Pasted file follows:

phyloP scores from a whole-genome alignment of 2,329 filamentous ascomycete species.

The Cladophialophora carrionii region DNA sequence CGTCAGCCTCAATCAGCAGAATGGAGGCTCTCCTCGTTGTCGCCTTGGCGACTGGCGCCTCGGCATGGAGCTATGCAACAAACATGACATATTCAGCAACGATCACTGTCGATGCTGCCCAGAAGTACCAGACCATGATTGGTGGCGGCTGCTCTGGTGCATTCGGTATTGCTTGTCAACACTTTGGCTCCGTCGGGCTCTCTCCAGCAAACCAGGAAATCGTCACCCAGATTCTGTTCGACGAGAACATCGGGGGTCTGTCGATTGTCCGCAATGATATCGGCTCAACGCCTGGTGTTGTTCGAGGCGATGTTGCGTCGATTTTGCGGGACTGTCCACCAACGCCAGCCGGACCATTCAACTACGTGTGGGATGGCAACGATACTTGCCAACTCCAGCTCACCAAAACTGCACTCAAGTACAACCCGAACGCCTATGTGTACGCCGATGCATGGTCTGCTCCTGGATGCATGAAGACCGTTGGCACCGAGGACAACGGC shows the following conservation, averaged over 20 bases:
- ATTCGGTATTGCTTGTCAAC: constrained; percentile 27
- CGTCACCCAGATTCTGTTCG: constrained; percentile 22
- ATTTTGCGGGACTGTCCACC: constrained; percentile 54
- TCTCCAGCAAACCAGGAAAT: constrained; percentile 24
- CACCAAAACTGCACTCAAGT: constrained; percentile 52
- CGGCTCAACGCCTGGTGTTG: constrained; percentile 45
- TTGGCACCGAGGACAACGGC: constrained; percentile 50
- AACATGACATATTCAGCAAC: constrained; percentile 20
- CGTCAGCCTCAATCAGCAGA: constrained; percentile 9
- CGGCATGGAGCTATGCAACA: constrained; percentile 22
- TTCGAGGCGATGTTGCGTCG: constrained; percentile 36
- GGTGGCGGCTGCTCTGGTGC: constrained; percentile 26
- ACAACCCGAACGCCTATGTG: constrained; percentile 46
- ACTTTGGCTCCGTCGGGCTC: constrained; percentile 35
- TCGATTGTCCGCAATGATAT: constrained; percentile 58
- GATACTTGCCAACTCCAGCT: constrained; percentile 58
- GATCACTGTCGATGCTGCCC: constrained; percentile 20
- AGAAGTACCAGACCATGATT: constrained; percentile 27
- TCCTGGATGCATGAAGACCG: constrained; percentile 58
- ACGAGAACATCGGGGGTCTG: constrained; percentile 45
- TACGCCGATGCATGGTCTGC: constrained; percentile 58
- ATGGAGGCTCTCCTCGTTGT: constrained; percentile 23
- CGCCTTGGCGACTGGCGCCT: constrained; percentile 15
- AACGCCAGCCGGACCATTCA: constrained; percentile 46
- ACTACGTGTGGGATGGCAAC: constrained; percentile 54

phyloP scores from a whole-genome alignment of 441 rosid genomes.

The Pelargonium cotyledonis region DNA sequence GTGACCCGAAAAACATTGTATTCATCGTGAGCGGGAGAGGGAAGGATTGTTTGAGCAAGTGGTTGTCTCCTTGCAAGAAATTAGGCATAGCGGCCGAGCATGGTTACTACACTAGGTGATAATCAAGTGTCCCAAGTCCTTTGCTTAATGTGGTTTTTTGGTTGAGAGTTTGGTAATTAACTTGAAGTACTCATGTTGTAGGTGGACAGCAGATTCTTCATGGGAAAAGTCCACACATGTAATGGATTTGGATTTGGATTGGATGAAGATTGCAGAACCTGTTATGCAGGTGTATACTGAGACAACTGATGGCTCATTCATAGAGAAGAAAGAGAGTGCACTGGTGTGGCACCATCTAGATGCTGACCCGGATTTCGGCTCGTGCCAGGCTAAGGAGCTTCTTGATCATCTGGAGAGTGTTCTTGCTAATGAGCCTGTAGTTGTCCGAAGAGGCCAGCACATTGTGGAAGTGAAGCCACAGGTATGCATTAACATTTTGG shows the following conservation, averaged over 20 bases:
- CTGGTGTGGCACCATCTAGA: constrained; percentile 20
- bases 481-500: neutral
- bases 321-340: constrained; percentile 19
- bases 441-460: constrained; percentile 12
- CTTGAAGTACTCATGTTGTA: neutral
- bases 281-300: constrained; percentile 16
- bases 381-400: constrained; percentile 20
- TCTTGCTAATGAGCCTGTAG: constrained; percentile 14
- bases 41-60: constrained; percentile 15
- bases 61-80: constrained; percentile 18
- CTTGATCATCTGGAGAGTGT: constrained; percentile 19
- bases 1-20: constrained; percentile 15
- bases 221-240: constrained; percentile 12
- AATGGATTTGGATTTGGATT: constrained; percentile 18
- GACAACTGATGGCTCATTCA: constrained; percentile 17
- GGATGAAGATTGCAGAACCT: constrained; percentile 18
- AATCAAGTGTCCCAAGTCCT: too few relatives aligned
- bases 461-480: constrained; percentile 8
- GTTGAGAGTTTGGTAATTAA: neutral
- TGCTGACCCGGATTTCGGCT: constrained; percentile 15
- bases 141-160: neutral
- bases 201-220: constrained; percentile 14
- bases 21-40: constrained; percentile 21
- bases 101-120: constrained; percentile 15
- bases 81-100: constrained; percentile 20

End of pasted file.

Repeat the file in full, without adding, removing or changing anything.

phyloP scores from a whole-genome alignment of 2,329 filamentous ascomycete species.

The Cladophialophora carrionii region DNA sequence CGTCAGCCTCAATCAGCAGAATGGAGGCTCTCCTCGTTGTCGCCTTGGCGACTGGCGCCTCGGCATGGAGCTATGCAACAAACATGACATATTCAGCAACGATCACTGTCGATGCTGCCCAGAAGTACCAGACCATGATTGGTGGCGGCTGCTCTGGTGCATTCGGTATTGCTTGTCAACACTTTGGCTCCGTCGGGCTCTCTCCAGCAAACCAGGAAATCGTCACCCAGATTCTGTTCGACGAGAACATCGGGGGTCTGTCGATTGTCCGCAATGATATCGGCTCAACGCCTGGTGTTGTTCGAGGCGATGTTGCGTCGATTTTGCGGGACTGTCCACCAACGCCAGCCGGACCATTCAACTACGTGTGGGATGGCAACGATACTTGCCAACTCCAGCTCACCAAAACTGCACTCAAGTACAACCCGAACGCCTATGTGTACGCCGATGCATGGTCTGCTCCTGGATGCATGAAGACCGTTGGCACCGAGGACAACGGC shows the following conservation, averaged over 20 bases:
- ATTCGGTATTGCTTGTCAAC: constrained; percentile 27
- CGTCACCCAGATTCTGTTCG: constrained; percentile 22
- ATTTTGCGGGACTGTCCACC: constrained; percentile 54
- TCTCCAGCAAACCAGGAAAT: constrained; percentile 24
- CACCAAAACTGCACTCAAGT: constrained; percentile 52
- CGGCTCAACGCCTGGTGTTG: constrained; percentile 45
- TTGGCACCGAGGACAACGGC: constrained; percentile 50
- AACATGACATATTCAGCAAC: constrained; percentile 20
- CGTCAGCCTCAATCAGCAGA: constrained; percentile 9
- CGGCATGGAGCTATGCAACA: constrained; percentile 22
- TTCGAGGCGATGTTGCGTCG: constrained; percentile 36
- GGTGGCGGCTGCTCTGGTGC: constrained; percentile 26
- ACAACCCGAACGCCTATGTG: constrained; percentile 46
- ACTTTGGCTCCGTCGGGCTC: constrained; percentile 35
- TCGATTGTCCGCAATGATAT: constrained; percentile 58
- GATACTTGCCAACTCCAGCT: constrained; percentile 58
- GATCACTGTCGATGCTGCCC: constrained; percentile 20
- AGAAGTACCAGACCATGATT: constrained; percentile 27
- TCCTGGATGCATGAAGACCG: constrained; percentile 58
- ACGAGAACATCGGGGGTCTG: constrained; percentile 45
- TACGCCGATGCATGGTCTGC: constrained; percentile 58
- ATGGAGGCTCTCCTCGTTGT: constrained; percentile 23
- CGCCTTGGCGACTGGCGCCT: constrained; percentile 15
- AACGCCAGCCGGACCATTCA: constrained; percentile 46
- ACTACGTGTGGGATGGCAAC: constrained; percentile 54

phyloP scores from a whole-genome alignment of 441 rosid genomes.

The Pelargonium cotyledonis region DNA sequence GTGACCCGAAAAACATTGTATTCATCGTGAGCGGGAGAGGGAAGGATTGTTTGAGCAAGTGGTTGTCTCCTTGCAAGAAATTAGGCATAGCGGCCGAGCATGGTTACTACACTAGGTGATAATCAAGTGTCCCAAGTCCTTTGCTTAATGTGGTTTTTTGGTTGAGAGTTTGGTAATTAACTTGAAGTACTCATGTTGTAGGTGGACAGCAGATTCTTCATGGGAAAAGTCCACACATGTAATGGATTTGGATTTGGATTGGATGAAGATTGCAGAACCTGTTATGCAGGTGTATACTGAGACAACTGATGGCTCATTCATAGAGAAGAAAGAGAGTGCACTGGTGTGGCACCATCTAGATGCTGACCCGGATTTCGGCTCGTGCCAGGCTAAGGAGCTTCTTGATCATCTGGAGAGTGTTCTTGCTAATGAGCCTGTAGTTGTCCGAAGAGGCCAGCACATTGTGGAAGTGAAGCCACAGGTATGCATTAACATTTTGG shows the following conservation, averaged over 20 bases:
- CTGGTGTGGCACCATCTAGA: constrained; percentile 20
- bases 481-500: neutral
- bases 321-340: constrained; percentile 19
- bases 441-460: constrained; percentile 12
- CTTGAAGTACTCATGTTGTA: neutral
- bases 281-300: constrained; percentile 16
- bases 381-400: constrained; percentile 20
- TCTTGCTAATGAGCCTGTAG: constrained; percentile 14
- bases 41-60: constrained; percentile 15
- bases 61-80: constrained; percentile 18
- CTTGATCATCTGGAGAGTGT: constrained; percentile 19
- bases 1-20: constrained; percentile 15
- bases 221-240: constrained; percentile 12
- AATGGATTTGGATTTGGATT: constrained; percentile 18
- GACAACTGATGGCTCATTCA: constrained; percentile 17
- GGATGAAGATTGCAGAACCT: constrained; percentile 18
- AATCAAGTGTCCCAAGTCCT: too few relatives aligned
- bases 461-480: constrained; percentile 8
- GTTGAGAGTTTGGTAATTAA: neutral
- TGCTGACCCGGATTTCGGCT: constrained; percentile 15
- bases 141-160: neutral
- bases 201-220: constrained; percentile 14
- bases 21-40: constrained; percentile 21
- bases 101-120: constrained; percentile 15
- bases 81-100: constrained; percentile 20